The first key barrier we come across is that many students are lacking in a wide range of vocabulary. This then means that if they are coming across words with which they are unfamiliar, it can create huge challenges in being able to actually discuss their effect. Using talk as much as possible in the classroom is key. Talking about the words, allowing paired talk to unpick the meaning behind the words or explore the connotations of words is vital in allowing students the opportunity to succeed in reading tasks.
Secondly, the idea of analysis or layers of meaning in words and language is also quite a difficult concept to grasp. I sometimes begin my lesson by giving students three colours – black, white and red. I then ask them to mind-map everything that that colour can represent or symbolise. I explain to them that this means that these words have connotations and that an author often uses words to create multiple meanings.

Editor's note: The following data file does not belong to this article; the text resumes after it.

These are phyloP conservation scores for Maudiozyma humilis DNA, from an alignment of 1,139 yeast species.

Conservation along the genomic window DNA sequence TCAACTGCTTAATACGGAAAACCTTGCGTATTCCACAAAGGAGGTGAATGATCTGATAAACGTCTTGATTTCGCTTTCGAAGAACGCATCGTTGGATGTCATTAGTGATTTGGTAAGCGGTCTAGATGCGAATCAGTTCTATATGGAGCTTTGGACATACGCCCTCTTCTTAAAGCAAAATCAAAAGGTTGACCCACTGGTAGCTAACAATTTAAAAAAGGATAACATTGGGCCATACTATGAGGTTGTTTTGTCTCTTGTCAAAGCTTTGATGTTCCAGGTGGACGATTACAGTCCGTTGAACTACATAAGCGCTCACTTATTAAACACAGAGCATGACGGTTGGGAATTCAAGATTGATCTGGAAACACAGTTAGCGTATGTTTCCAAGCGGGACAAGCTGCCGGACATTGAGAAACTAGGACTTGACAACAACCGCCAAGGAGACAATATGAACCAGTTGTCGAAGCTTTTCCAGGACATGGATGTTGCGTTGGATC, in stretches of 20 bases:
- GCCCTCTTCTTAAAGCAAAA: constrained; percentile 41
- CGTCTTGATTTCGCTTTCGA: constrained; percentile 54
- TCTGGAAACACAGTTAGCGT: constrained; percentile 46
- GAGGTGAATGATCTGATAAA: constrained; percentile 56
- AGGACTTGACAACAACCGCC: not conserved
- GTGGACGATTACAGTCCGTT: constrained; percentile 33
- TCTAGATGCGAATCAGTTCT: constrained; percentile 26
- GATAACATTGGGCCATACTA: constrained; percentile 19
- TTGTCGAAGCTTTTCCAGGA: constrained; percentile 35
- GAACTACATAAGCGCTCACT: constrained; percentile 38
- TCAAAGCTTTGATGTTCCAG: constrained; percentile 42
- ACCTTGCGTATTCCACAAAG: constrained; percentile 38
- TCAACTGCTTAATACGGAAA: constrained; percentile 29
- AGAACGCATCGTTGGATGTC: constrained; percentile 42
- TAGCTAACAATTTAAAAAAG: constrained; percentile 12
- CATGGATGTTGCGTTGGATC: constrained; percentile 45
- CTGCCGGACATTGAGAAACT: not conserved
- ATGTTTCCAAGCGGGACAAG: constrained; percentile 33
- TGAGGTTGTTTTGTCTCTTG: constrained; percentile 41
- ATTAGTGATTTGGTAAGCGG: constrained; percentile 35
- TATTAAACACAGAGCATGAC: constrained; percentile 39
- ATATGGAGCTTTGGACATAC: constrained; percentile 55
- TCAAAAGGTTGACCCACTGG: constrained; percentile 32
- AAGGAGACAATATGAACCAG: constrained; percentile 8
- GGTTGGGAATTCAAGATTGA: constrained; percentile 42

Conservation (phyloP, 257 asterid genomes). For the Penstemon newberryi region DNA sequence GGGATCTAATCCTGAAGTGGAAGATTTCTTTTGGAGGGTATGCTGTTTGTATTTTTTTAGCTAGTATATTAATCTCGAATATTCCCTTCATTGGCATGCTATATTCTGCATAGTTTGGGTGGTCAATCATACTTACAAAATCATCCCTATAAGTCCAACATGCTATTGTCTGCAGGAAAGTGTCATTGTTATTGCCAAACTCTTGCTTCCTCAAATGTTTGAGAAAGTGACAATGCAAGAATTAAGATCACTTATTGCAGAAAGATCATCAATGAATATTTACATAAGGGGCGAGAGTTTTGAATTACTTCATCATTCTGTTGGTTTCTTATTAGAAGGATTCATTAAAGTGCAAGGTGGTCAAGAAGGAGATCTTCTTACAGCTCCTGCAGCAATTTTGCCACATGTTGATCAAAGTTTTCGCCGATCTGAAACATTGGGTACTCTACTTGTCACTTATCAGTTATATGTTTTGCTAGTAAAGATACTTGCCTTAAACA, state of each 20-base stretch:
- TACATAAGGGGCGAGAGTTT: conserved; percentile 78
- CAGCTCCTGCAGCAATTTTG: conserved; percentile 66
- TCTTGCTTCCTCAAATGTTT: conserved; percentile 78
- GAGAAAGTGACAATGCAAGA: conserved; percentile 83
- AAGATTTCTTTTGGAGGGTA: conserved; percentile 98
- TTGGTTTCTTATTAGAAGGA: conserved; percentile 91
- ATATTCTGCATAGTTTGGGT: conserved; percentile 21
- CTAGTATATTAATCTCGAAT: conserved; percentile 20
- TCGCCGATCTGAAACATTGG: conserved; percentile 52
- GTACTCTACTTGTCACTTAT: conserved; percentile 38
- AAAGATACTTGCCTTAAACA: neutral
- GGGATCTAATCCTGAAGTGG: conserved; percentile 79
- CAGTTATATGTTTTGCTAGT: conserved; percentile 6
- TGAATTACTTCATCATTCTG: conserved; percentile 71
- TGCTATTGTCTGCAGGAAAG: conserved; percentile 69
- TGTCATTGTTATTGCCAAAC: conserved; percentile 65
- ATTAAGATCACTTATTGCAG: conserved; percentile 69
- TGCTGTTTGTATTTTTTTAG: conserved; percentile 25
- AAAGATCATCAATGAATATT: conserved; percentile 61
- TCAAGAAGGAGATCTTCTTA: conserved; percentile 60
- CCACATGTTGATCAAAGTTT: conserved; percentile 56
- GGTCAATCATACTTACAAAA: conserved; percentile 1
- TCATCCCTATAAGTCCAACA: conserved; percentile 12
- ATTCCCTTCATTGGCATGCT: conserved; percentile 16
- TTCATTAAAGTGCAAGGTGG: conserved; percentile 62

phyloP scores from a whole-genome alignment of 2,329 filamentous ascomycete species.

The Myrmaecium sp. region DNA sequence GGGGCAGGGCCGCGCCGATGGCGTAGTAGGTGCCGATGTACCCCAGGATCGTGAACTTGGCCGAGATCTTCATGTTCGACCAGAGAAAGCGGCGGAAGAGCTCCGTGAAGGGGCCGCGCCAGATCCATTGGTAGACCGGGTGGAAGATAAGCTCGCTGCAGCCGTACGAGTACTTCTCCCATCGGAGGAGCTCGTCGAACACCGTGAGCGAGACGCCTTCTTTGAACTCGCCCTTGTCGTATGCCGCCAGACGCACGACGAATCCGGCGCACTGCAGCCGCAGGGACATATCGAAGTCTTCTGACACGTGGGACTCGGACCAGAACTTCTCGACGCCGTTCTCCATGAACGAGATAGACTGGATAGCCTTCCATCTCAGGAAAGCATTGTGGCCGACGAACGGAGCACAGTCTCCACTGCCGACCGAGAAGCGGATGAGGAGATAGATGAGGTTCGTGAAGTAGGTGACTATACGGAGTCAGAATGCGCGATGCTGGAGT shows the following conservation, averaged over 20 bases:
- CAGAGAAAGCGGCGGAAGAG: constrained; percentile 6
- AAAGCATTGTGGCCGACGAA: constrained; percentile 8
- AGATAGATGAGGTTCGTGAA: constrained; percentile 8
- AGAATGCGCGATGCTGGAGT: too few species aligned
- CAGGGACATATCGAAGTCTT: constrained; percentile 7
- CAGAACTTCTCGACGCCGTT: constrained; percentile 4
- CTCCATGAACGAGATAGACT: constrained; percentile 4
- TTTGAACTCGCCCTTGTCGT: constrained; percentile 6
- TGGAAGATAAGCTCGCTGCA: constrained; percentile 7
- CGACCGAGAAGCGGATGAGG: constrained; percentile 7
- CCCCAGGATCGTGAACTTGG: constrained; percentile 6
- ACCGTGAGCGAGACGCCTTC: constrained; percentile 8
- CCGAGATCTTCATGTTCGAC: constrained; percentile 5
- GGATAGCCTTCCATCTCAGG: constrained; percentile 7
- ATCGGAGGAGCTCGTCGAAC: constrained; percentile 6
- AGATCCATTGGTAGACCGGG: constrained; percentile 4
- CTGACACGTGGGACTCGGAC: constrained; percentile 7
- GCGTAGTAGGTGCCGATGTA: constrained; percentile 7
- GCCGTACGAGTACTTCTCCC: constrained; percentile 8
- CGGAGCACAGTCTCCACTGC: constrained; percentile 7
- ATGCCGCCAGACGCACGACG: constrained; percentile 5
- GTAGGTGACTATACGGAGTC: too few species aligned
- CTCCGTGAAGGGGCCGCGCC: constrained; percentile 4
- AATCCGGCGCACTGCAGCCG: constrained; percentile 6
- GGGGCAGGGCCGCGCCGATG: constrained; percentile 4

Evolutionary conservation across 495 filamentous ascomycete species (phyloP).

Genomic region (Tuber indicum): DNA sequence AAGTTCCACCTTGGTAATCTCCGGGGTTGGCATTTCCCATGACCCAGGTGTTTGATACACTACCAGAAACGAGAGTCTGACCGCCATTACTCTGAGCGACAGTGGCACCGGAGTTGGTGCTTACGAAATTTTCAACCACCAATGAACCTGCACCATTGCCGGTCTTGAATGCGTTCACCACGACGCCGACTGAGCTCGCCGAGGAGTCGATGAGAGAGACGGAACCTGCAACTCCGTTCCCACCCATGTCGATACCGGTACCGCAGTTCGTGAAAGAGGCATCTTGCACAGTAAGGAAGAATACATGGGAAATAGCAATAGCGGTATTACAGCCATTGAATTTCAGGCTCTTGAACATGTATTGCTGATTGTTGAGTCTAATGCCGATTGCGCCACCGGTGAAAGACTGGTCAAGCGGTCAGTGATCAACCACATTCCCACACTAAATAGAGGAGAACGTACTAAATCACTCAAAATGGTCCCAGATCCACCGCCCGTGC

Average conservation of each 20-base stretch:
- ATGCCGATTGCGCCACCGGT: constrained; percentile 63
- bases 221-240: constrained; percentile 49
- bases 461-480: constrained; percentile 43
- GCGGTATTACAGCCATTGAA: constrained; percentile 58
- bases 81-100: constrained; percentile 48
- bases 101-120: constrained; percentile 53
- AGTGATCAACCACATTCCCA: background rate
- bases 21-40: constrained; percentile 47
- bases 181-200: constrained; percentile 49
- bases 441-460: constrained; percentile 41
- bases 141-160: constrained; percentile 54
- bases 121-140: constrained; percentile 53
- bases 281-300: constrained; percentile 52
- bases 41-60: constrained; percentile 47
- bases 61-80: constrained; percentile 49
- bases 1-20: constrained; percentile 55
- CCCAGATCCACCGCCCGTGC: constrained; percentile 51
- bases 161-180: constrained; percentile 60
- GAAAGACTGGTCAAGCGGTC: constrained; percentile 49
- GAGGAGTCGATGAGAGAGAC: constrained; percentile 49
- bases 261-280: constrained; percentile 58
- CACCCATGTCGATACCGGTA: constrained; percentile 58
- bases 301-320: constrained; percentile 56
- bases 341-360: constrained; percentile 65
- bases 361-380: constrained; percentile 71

And for those kids that say, ‘What if the author just put that word there because he wanted to?’ I show them an image of a Monet painting. I zoom right in so that they can see all of the little dots. Then, I zoom out so they can see the whole painting. I explain that, just like an artist, a writer selects every single word – just like a brush stroke – to create a fantastic overall picture for his reader.